U.S. startup receives investment from Trump administration for hypersonic aircraft
Company Hermeus studies aircraft capable of flying at Mach 5 and which could be the future Air Force One
Imagine Donald Trump boarding Air Force One in the US capital and just over an hour later meeting Prime Minister Boris Johnson in London? That would be a possibility if the hypersonic plane from the startup Hermeus was ready. What sounds like a daydream has just been awarded by the United States Air Force with an initial budget of $ 1.5 million.
The Atlanta-based company announced this week that it is working with the Presidential and Executive Airlift Directorate to develop an aircraft capable of flying at Mach 5, or five times the speed of sound. This USAF division is responsible for operating Air Force One, the US presidential plane.
Despite the association, the co-founder of Hermeus (in honor of the Greek god Hermes, known for being the protector of travelers), AJ Piplica, denied in an interview with Flight Global that the future plane will be used for the transportation of the heads of state of United States. Even so, one of the aircraft’s conceptual illustrations mentions just that.
Founded with the support of investment funds, Hermeus tested in February an engine adapted to simulate in Mach 3.3 wind tunnel at an altitude of 65,000 feet (almost 20,000 meters). The company now develops Ramjet technology capable of driving the engine to reach Mach 5.
“Using our pre-cooler technology, we’ve taken an off-the-shelf gas turbine engine and operated it at flight speed conditions faster than the famed SR-71. In addition, we’ve pushed the ramjet mode to Mach 4- 5 conditions, demonstrating full-range hypersonic air-breathing propulsion capability, “said Glenn Case, Hermeus’ CTO.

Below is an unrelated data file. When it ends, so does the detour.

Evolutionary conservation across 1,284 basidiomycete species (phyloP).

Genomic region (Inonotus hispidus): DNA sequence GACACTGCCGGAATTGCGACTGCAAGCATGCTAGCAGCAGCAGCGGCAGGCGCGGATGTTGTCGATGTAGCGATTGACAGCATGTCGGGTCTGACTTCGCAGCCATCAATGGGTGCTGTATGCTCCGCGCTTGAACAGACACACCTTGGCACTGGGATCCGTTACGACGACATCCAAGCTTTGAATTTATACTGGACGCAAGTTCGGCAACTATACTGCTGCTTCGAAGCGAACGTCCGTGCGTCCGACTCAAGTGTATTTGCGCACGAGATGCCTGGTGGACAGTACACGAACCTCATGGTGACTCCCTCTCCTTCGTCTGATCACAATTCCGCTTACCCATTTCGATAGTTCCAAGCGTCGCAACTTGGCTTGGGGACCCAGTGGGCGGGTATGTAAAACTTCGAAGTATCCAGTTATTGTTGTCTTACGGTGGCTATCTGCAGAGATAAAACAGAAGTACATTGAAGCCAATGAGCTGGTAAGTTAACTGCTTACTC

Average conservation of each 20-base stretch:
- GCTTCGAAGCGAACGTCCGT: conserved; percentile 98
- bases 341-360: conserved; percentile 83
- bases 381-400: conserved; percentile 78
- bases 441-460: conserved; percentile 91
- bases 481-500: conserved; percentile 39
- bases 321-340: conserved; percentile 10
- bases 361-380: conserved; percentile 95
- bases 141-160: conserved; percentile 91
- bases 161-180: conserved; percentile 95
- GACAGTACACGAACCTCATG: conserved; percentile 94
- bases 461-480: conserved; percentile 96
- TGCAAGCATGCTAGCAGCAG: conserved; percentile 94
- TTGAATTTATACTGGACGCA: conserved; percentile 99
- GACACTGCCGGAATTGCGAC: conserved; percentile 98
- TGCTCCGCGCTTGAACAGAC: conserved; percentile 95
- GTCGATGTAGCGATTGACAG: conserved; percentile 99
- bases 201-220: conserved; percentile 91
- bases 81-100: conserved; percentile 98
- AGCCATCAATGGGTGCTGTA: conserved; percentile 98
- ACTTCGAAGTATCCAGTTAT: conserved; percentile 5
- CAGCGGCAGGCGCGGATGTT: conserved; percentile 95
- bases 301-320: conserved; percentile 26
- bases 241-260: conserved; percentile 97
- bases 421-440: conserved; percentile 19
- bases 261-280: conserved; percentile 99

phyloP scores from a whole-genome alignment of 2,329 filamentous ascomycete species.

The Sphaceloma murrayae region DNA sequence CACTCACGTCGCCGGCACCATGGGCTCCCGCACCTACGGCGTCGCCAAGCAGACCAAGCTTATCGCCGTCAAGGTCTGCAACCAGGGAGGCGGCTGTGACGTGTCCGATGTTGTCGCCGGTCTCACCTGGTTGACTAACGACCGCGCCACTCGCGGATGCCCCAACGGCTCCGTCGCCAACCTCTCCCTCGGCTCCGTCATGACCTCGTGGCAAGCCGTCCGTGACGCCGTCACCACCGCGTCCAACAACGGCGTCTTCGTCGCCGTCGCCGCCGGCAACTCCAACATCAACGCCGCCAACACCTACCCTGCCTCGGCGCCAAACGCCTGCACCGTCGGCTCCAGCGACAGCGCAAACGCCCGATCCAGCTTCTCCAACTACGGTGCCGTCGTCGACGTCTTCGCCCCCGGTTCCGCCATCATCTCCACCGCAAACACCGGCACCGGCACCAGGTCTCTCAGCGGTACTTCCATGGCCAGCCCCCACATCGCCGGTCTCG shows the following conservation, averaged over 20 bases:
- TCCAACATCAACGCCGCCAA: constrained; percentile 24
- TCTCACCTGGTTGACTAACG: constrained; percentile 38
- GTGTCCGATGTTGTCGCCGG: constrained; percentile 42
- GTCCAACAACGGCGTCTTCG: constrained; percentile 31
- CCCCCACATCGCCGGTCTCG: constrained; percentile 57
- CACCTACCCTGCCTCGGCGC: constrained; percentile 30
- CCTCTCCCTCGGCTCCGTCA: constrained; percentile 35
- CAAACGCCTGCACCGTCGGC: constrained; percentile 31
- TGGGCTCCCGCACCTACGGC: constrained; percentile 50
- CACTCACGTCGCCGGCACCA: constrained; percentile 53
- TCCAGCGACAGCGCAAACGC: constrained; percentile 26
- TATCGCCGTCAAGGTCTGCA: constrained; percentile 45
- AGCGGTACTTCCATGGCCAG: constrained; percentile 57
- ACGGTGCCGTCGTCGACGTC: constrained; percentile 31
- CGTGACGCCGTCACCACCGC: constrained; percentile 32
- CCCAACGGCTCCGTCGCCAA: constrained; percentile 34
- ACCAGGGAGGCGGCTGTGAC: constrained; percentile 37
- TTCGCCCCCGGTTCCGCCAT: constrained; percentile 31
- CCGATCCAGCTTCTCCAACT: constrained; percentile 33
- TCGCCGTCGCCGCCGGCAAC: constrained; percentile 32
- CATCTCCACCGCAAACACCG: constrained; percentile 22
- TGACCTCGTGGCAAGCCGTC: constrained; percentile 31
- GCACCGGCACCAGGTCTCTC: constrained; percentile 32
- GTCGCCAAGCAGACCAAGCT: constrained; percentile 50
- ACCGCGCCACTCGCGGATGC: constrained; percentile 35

The startup’s next steps will be to build a scale model to evaluate the engine in flight and then develop the technology-demonstrating aircraft within two to three years. The schedule, however, is long-term, and predicts that the final aircraft will be ready by the end of the 1920s. The concept illustrations show an aircraft without windows, perhaps replaced by high-definition screens that would internally reproduce the scenario outside.
Although being funded by the US government, the hypersonic aircraft will have commercial application. According to Hermeus, it will be able to carry up to 20 passengers and fly over distances of up to 4,000 nautical miles (7,410 km). “Flight times from New York to London will be 90 minutes rather than 7 hours,” promises the company, which estimates that hypersonic technology will be able to generate 2 trillion dollars of global economic growth per year, freeing up resources to solve social problems and health, for example.
The explanation is in the travel mode, completely different from the current long-range widebodies. Instead of comfortable seats and on-board service, hypersonic airplanes will offer the possibility of reaching distant places in a few minutes as the main asset.
In view of the current coronavirus crisis, which has reduced the demand for international flights, the advent of hypersonic transport would be a huge argument to contest virtual meetings. By allowing executives to be able to travel the world in a short time, these jets can free up hours of work that would be lost on subsonic aircraft.
Projects like Hermeus’s have multiplied in recent years, guided by new technologies that allow us to dream again about traveling above the speed of sound. Since Concorde’s retirement in 2003, humanity has experienced a rare period of stagnation in air travel. In the little more than five decades between the first planes and supersonic flights, speed has always been a component of innovation, but high operating costs and environmental problems have frozen projects. Perhaps we are on the threshold of a new era in transportation, fortunately.